Coming amid growing public discontent with the war and the defeat of his party in last month’s congressional elections, the president’s very public review of his Iraq policy is expected to culminate in a major address in which he will lay out what the administration has billed as a “new way forward” in the nearly four-year-old conflict.

Ooo, wouldn’t it be perfect if he gave that speech in Jackson Square? And does anyone actually think that “the new way forward” will contain anything whatsoever that’s new? And in the outside chance that it does, that Bush will actually follow up and carry through whatever promises he makes and not forget the whole thing in a week or two?

More juicy bits from Fletcher and Ricks:

The military experts met with Bush, Vice President Cheney and about a dozen aides for more than an hour. The visitors told the officials that the situation in Iraq is as dire as the study group had indicated but that alternative approaches must be considered, said one participant in the meeting. In addition, the experts agreed that the president should review his national security team, which several characterized as part of the problem.

“I don’t think there is any doubt in his mind about how bad it is,” the source said. …

The group suggested the president shake up his national security team. “All of us said they have failed, that you need a new team,” said one participant. That recommendation is likely to fuel Pentagon rumors that Bush and his new defense secretary, Robert M. Gates, may decide to replace Marine Gen. Peter Pace as chairman of the Joint Chiefs of Staff.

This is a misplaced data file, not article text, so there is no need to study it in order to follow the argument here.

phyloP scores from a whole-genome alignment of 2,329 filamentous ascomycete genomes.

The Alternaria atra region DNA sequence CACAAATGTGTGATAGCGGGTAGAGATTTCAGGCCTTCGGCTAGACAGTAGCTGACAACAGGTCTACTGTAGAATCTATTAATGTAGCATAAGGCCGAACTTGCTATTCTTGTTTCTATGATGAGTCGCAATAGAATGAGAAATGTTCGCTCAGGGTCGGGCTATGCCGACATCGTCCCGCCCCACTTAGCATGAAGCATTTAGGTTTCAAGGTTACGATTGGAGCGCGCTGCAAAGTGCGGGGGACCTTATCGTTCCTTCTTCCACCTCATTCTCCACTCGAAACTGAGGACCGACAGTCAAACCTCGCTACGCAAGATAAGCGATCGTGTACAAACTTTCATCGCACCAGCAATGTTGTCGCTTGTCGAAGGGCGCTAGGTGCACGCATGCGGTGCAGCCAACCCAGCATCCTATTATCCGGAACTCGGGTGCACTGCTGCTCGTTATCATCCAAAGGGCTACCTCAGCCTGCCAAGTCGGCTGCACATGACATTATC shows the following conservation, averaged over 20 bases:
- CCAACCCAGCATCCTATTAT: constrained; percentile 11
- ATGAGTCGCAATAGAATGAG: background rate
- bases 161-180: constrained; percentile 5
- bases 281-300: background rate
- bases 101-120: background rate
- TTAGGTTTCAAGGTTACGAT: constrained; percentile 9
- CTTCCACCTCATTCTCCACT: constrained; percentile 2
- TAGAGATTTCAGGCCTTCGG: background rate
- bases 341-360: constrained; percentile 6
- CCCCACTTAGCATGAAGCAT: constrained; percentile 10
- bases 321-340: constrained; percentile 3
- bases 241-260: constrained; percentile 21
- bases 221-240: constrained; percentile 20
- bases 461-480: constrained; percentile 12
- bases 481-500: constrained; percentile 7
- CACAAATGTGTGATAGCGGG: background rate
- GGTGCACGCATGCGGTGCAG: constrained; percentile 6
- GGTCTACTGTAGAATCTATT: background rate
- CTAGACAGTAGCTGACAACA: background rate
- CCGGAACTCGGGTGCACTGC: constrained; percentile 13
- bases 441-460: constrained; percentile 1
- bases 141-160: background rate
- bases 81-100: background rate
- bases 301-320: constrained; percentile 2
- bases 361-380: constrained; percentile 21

See John Aravosis for more snark on the national security team.

H.D.S. Greenway writes in today’s Boston Globe:

The president says he is disappointed at the slow progress of success. But there isn’t going to be a success in Iraq, and the job now is to manage and mitigate failure. The Iraq Study Group understands that, but there is little evidence that Bush does. He has commissioned other internal reviews to lessen the impact of the study group’s conclusions. He apparently finds it difficult to comply with so many distinguished, bipartisan Americans and senior statesmen, several of whom served his father, who understood what would happen if we occupied Iraq.

Essentially, Bush is going to continue to listen to panels and reviews until there is a sufficient body of recommendations that amount to what he wanted to do, anyway; then he’ll cherry pick out those recommendations and claim he is following expert advise. We all know this already. All of the choreographed meetings and advisory panels and even Cheney’s note-taking are just a charade. I don’t know why they bother; they ain’t foolin’ anybody except the Kool-Aiders.

Related to Iraq — there’s some really good commentary by Avedon at the Sideshow — Stephen Biddle could learn a thing or two from Avedon, IMO — Atrios, Digby, and Poputopian that I recommend highly.